Wednesday, 14 May 2014

There is no other place like it in Melbourne



The original words for an article by Philip Harvey that first appeared in Carmel Contact No. 92 last year in April.

The vibrant living reality of the Carmelite Library today is due to many things. The Library offers a vast range of works in spirituality and life experience that meet the needs of the people of Melbourne. New visitors regularly express their amazement that such a rich collection is right here in Middle Park, readily available for borrowing. There is no other place like it in this city, where similar kinds of collections are hidden away and usually cost prohibitive. The Library has a staunch core of regular users - students, researchers and readers – who swear by the excellence and variety of materials on offer.

Location is an advantage for residents of bayside and inner Melbourne, who treat the Carmelite Library as another local library where they can escape, read, take time out, and find books they will never find in their public libraries. It is one of the best kept secrets of the neighbourhood, though the librarians wish it became more generally public knowledge. The Library has well-established connections with the community and with the City of Port Phillip and its council, which has been generous in its grants and its support of our initiatives.

In particular, the Library is part of the City’s Multifaith Network. It promotes interfaith dialogue and makes available the best collection of spiritual writings in all the major faith traditions. It is a contemporary library with its own history, representing the spiritualities of every period and, of course, preeminent in this case the great tradition of Carmelite spirituality. This necessarily means making available all the best and latest expressions of spirituality, too.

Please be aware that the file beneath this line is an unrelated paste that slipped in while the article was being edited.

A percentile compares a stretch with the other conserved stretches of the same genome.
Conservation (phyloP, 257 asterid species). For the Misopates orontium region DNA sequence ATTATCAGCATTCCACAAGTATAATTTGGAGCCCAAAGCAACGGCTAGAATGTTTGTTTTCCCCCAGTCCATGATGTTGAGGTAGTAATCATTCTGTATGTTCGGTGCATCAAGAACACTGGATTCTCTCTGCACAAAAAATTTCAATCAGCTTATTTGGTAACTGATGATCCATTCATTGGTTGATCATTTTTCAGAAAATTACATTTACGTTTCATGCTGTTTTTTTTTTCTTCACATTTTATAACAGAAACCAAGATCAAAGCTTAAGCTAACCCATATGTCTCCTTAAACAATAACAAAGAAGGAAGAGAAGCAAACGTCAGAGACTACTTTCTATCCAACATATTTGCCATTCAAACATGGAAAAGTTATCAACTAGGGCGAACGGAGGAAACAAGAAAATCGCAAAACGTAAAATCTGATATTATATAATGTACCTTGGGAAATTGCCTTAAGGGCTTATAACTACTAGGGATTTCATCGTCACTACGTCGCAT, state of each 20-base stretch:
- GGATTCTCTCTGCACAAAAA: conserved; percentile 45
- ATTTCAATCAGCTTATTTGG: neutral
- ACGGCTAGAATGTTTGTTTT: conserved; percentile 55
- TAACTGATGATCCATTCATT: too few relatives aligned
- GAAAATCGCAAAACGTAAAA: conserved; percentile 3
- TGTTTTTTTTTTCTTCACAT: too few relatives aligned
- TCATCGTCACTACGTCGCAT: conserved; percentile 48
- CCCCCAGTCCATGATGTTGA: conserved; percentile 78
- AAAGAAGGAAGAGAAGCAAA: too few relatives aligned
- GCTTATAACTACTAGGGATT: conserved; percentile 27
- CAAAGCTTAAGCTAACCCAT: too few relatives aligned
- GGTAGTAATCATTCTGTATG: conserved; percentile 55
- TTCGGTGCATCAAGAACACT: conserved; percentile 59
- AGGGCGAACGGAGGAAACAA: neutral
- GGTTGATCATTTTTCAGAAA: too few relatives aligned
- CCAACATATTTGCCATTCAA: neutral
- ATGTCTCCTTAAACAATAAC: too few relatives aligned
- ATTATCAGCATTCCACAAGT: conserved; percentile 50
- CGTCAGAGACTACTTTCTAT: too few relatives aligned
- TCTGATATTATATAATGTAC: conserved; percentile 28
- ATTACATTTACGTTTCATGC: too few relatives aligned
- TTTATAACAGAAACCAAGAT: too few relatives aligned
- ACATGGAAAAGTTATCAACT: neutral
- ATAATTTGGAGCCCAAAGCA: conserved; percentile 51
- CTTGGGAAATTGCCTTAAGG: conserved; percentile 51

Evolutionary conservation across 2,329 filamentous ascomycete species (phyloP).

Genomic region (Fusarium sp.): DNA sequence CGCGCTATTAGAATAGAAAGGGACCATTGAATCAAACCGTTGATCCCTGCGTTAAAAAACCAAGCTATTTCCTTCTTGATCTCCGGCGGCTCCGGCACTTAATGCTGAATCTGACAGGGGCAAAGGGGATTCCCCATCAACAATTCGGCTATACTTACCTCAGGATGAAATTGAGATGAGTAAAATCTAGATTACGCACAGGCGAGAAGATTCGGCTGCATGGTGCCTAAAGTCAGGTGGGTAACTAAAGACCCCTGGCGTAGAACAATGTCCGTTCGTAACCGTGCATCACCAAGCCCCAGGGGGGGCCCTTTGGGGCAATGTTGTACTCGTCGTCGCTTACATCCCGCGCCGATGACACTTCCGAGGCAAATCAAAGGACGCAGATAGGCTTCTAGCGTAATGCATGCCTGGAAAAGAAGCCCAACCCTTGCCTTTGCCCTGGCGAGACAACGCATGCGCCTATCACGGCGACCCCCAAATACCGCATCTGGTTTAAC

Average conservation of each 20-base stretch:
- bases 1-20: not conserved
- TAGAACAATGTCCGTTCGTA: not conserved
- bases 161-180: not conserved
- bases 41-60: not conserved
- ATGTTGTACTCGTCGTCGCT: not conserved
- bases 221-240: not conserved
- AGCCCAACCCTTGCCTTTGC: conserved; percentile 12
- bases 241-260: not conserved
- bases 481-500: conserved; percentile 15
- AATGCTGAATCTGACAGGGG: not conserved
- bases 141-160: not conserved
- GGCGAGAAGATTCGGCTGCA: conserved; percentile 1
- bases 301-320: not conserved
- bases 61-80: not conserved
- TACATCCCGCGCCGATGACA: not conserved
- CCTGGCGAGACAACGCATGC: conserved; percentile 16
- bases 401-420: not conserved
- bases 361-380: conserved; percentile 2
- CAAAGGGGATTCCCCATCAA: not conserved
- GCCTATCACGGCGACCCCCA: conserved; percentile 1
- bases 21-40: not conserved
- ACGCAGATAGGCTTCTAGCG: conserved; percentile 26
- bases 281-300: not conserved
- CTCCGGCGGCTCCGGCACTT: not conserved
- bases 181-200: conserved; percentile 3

The value of the Carmelite Library for people today cannot be gauged by statistics. It brings to its users the necessary sustenance for their life journey, the Word that brings life, the means to make sense of God, the world and themselves. By making such a growing collection openly available, the Carmelites are offering to everyone an invaluable gift the working of the spirit in our lives and sure directions for the future.

As well as the materials, the Library increases each year its program of events. A spiritual reading group meets monthly, Library lectures are well-attended, and sacred writing courses are available. This year will see exhibitions in the Library to coincide with seminars on icons and calligraphy, as well as displays of the book arts. All of this activity reinforces and complements the central ambitions of the Library in making available a place of spiritual life and growth. This is more easily achieved by the Library’s positive collaboration with the Carmelite Centre. Indeed, the Carmelite Hall itself has become a by-word for quality and excellence with these endeavours, a place of welcome.

My main message is that you come to the Library and see for yourself what is on offer. The staff is trained to sound out your interests and provide the works you need on your own spiritual journey. Our policy is hospitality first. Come in and introduce yourself.

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